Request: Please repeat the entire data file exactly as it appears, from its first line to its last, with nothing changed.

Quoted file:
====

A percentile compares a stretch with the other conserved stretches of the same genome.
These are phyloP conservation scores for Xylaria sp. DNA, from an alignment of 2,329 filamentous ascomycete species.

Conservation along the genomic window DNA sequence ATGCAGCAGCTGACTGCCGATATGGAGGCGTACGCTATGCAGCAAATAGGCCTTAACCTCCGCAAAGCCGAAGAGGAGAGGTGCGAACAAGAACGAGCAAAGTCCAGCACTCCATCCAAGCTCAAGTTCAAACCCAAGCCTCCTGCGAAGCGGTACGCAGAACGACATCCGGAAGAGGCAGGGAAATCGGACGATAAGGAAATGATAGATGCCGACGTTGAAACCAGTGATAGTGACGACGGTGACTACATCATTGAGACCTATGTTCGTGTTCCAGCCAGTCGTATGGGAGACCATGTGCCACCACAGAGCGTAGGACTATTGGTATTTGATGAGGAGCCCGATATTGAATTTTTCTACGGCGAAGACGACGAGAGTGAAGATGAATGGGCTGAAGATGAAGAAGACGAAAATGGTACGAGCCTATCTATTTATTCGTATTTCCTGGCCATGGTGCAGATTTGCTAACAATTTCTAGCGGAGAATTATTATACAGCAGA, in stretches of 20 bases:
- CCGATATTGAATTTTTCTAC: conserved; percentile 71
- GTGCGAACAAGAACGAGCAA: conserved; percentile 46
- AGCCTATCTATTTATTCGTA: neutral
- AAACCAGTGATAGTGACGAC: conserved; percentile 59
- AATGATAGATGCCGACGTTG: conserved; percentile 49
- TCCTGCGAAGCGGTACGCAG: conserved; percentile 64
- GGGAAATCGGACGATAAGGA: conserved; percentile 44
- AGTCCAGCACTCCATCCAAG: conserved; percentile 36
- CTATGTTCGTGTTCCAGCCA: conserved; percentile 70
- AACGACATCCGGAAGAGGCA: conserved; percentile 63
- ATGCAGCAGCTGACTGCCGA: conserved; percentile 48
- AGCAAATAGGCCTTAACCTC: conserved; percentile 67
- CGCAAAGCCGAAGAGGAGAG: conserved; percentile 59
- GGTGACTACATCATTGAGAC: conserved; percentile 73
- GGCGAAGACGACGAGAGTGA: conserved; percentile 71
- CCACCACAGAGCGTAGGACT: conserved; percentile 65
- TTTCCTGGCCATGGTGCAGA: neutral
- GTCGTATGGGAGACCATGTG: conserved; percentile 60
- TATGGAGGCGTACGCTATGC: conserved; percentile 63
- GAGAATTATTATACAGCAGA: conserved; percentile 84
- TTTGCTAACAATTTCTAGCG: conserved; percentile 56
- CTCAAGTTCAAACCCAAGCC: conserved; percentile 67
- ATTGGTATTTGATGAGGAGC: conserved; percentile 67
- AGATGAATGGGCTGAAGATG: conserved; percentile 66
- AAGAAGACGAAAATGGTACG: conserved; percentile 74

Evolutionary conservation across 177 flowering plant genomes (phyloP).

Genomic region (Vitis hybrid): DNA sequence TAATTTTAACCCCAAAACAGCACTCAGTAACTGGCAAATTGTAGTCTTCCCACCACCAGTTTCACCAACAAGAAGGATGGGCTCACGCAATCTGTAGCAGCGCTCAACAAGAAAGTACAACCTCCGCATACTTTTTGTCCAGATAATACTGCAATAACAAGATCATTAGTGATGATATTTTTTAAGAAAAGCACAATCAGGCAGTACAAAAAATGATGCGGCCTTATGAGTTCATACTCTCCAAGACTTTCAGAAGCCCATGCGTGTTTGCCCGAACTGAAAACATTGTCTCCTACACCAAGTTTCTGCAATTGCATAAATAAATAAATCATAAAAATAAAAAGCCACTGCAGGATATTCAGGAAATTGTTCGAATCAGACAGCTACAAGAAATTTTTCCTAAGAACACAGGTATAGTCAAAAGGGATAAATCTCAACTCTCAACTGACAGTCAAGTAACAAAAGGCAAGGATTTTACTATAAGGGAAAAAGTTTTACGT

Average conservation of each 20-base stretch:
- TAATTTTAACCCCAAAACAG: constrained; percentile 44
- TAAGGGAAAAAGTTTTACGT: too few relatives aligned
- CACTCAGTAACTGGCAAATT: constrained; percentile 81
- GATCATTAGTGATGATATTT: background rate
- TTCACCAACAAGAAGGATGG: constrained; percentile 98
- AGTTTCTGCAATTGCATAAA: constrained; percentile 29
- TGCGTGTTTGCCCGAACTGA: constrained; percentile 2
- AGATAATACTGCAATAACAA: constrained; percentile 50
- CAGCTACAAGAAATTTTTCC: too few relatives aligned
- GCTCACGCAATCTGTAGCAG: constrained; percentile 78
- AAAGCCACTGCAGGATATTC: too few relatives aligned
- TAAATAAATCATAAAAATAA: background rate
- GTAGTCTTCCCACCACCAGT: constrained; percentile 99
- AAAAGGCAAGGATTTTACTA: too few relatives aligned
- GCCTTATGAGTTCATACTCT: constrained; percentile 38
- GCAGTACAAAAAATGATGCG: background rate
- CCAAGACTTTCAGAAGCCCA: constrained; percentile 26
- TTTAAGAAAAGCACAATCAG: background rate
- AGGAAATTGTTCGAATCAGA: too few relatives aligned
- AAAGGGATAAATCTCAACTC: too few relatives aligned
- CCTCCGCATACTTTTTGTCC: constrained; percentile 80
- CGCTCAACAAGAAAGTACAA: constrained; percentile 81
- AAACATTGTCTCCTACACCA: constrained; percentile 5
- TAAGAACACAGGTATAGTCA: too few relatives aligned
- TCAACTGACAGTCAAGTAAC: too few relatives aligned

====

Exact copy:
A percentile compares a stretch with the other conserved stretches of the same genome.
These are phyloP conservation scores for Xylaria sp. DNA, from an alignment of 2,329 filamentous ascomycete species.

Conservation along the genomic window DNA sequence ATGCAGCAGCTGACTGCCGATATGGAGGCGTACGCTATGCAGCAAATAGGCCTTAACCTCCGCAAAGCCGAAGAGGAGAGGTGCGAACAAGAACGAGCAAAGTCCAGCACTCCATCCAAGCTCAAGTTCAAACCCAAGCCTCCTGCGAAGCGGTACGCAGAACGACATCCGGAAGAGGCAGGGAAATCGGACGATAAGGAAATGATAGATGCCGACGTTGAAACCAGTGATAGTGACGACGGTGACTACATCATTGAGACCTATGTTCGTGTTCCAGCCAGTCGTATGGGAGACCATGTGCCACCACAGAGCGTAGGACTATTGGTATTTGATGAGGAGCCCGATATTGAATTTTTCTACGGCGAAGACGACGAGAGTGAAGATGAATGGGCTGAAGATGAAGAAGACGAAAATGGTACGAGCCTATCTATTTATTCGTATTTCCTGGCCATGGTGCAGATTTGCTAACAATTTCTAGCGGAGAATTATTATACAGCAGA, in stretches of 20 bases:
- CCGATATTGAATTTTTCTAC: conserved; percentile 71
- GTGCGAACAAGAACGAGCAA: conserved; percentile 46
- AGCCTATCTATTTATTCGTA: neutral
- AAACCAGTGATAGTGACGAC: conserved; percentile 59
- AATGATAGATGCCGACGTTG: conserved; percentile 49
- TCCTGCGAAGCGGTACGCAG: conserved; percentile 64
- GGGAAATCGGACGATAAGGA: conserved; percentile 44
- AGTCCAGCACTCCATCCAAG: conserved; percentile 36
- CTATGTTCGTGTTCCAGCCA: conserved; percentile 70
- AACGACATCCGGAAGAGGCA: conserved; percentile 63
- ATGCAGCAGCTGACTGCCGA: conserved; percentile 48
- AGCAAATAGGCCTTAACCTC: conserved; percentile 67
- CGCAAAGCCGAAGAGGAGAG: conserved; percentile 59
- GGTGACTACATCATTGAGAC: conserved; percentile 73
- GGCGAAGACGACGAGAGTGA: conserved; percentile 71
- CCACCACAGAGCGTAGGACT: conserved; percentile 65
- TTTCCTGGCCATGGTGCAGA: neutral
- GTCGTATGGGAGACCATGTG: conserved; percentile 60
- TATGGAGGCGTACGCTATGC: conserved; percentile 63
- GAGAATTATTATACAGCAGA: conserved; percentile 84
- TTTGCTAACAATTTCTAGCG: conserved; percentile 56
- CTCAAGTTCAAACCCAAGCC: conserved; percentile 67
- ATTGGTATTTGATGAGGAGC: conserved; percentile 67
- AGATGAATGGGCTGAAGATG: conserved; percentile 66
- AAGAAGACGAAAATGGTACG: conserved; percentile 74

Evolutionary conservation across 177 flowering plant genomes (phyloP).

Genomic region (Vitis hybrid): DNA sequence TAATTTTAACCCCAAAACAGCACTCAGTAACTGGCAAATTGTAGTCTTCCCACCACCAGTTTCACCAACAAGAAGGATGGGCTCACGCAATCTGTAGCAGCGCTCAACAAGAAAGTACAACCTCCGCATACTTTTTGTCCAGATAATACTGCAATAACAAGATCATTAGTGATGATATTTTTTAAGAAAAGCACAATCAGGCAGTACAAAAAATGATGCGGCCTTATGAGTTCATACTCTCCAAGACTTTCAGAAGCCCATGCGTGTTTGCCCGAACTGAAAACATTGTCTCCTACACCAAGTTTCTGCAATTGCATAAATAAATAAATCATAAAAATAAAAAGCCACTGCAGGATATTCAGGAAATTGTTCGAATCAGACAGCTACAAGAAATTTTTCCTAAGAACACAGGTATAGTCAAAAGGGATAAATCTCAACTCTCAACTGACAGTCAAGTAACAAAAGGCAAGGATTTTACTATAAGGGAAAAAGTTTTACGT

Average conservation of each 20-base stretch:
- TAATTTTAACCCCAAAACAG: constrained; percentile 44
- TAAGGGAAAAAGTTTTACGT: too few relatives aligned
- CACTCAGTAACTGGCAAATT: constrained; percentile 81
- GATCATTAGTGATGATATTT: background rate
- TTCACCAACAAGAAGGATGG: constrained; percentile 98
- AGTTTCTGCAATTGCATAAA: constrained; percentile 29
- TGCGTGTTTGCCCGAACTGA: constrained; percentile 2
- AGATAATACTGCAATAACAA: constrained; percentile 50
- CAGCTACAAGAAATTTTTCC: too few relatives aligned
- GCTCACGCAATCTGTAGCAG: constrained; percentile 78
- AAAGCCACTGCAGGATATTC: too few relatives aligned
- TAAATAAATCATAAAAATAA: background rate
- GTAGTCTTCCCACCACCAGT: constrained; percentile 99
- AAAAGGCAAGGATTTTACTA: too few relatives aligned
- GCCTTATGAGTTCATACTCT: constrained; percentile 38
- GCAGTACAAAAAATGATGCG: background rate
- CCAAGACTTTCAGAAGCCCA: constrained; percentile 26
- TTTAAGAAAAGCACAATCAG: background rate
- AGGAAATTGTTCGAATCAGA: too few relatives aligned
- AAAGGGATAAATCTCAACTC: too few relatives aligned
- CCTCCGCATACTTTTTGTCC: constrained; percentile 80
- CGCTCAACAAGAAAGTACAA: constrained; percentile 81
- AAACATTGTCTCCTACACCA: constrained; percentile 5
- TAAGAACACAGGTATAGTCA: too few relatives aligned
- TCAACTGACAGTCAAGTAAC: too few relatives aligned